The menu was simple, nothing fancy. Just the way I always cook. The same things I have been making for myself throughout these months in quarantine. Pasta with zucchini and mushrooms, tomato basil soup, and a salad. Ok, the salad was a bit fancier than normal, with freshly chopped olives, artichokes, salami, and fresh buffalo mozzarella, a tiny bit of new onion and celery, tossed with lemon and olive oil.
I spent the day preparing. There is something so incredibly satisfying about cooking for friends. And as an extra treat, I purchased a large Minni di Virgini, custom-made in celebration of Ginevra’s birthday. Turns out none of these locals had ever seen one so large! I clapped my hands repeatedly in glee!! Score one for the tourist! (Many thanks to Baldo Caruso!)
My food was a success. Admittedly, as the time approached, I was nervous. Who was I to cook for Sicilians? What was I thinking?? But they were kind and genuinely complimentary. And what better compliment is there than Sicilians enjoying second helpings?!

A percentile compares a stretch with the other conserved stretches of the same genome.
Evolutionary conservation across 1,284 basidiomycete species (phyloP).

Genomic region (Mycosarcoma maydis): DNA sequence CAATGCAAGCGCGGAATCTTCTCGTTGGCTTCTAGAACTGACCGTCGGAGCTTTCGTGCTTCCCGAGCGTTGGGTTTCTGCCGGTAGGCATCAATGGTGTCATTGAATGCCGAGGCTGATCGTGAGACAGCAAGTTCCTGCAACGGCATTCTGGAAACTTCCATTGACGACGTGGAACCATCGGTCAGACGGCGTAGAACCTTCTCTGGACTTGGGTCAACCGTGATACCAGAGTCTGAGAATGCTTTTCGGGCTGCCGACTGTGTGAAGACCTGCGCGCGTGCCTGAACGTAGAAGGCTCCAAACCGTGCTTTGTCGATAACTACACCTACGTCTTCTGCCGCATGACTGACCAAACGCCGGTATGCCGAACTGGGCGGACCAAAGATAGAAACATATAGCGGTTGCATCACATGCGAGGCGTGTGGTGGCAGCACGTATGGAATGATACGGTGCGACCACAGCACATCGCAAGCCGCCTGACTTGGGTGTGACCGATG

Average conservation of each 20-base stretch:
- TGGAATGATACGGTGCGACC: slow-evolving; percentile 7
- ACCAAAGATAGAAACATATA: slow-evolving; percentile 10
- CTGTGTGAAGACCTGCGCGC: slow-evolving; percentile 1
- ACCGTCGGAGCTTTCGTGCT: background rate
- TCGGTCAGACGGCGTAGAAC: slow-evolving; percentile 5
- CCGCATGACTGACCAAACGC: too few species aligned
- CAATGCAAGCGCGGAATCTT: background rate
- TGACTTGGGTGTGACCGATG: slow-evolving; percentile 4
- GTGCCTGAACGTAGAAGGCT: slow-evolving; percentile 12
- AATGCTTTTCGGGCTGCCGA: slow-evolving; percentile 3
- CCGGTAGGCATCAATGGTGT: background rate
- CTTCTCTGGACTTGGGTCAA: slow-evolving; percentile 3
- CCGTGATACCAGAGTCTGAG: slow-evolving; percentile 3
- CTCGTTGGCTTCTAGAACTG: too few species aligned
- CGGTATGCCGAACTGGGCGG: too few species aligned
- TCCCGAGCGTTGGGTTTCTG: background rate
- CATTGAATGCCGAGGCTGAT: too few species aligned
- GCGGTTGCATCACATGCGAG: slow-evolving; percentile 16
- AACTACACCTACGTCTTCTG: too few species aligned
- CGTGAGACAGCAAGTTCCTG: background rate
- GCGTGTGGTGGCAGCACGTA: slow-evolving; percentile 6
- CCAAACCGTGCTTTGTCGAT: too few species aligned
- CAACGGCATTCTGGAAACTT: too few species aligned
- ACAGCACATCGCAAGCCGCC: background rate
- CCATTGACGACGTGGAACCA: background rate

Ah, but it was my friends who made the evening what I longed for, what my heart needed but could never expect.
Ginevra brought cannoli and gelato slices (so divine, also from Caruso). Giuseppe brought pasta and limoni gelato and brioche. Deborah brought wine. And then there was the special Sicilian champagne that Ginevra had welcomed me with when I arrived. More than this and quite unexpectedly, Ginevra and her husband, Paulo, cooked the pasta! At first, implying there was too much zucchini and funghi … hah! Not for this American – I like plenty of toppings! The two of them sautéed and cooked while the rest of us nibbled on cheese, took photos, and enjoyed the view. We drank, we stuffed ourselves, we laughed. And when the evening air became too cool, we retired to the kitchen for decaffeinated coffee and one last cigarette.
My heart is full. This is a night I will never forget. Sambuca di Sicilia. And new friends.
What kind of meals make you feel like you’re home? Big holiday dinners? Saturday morning pancakes? Sunday afternoon lunch?
Were there special foods or traditions around meals that you did as a kid and still do today? How does food create the sense of home for you?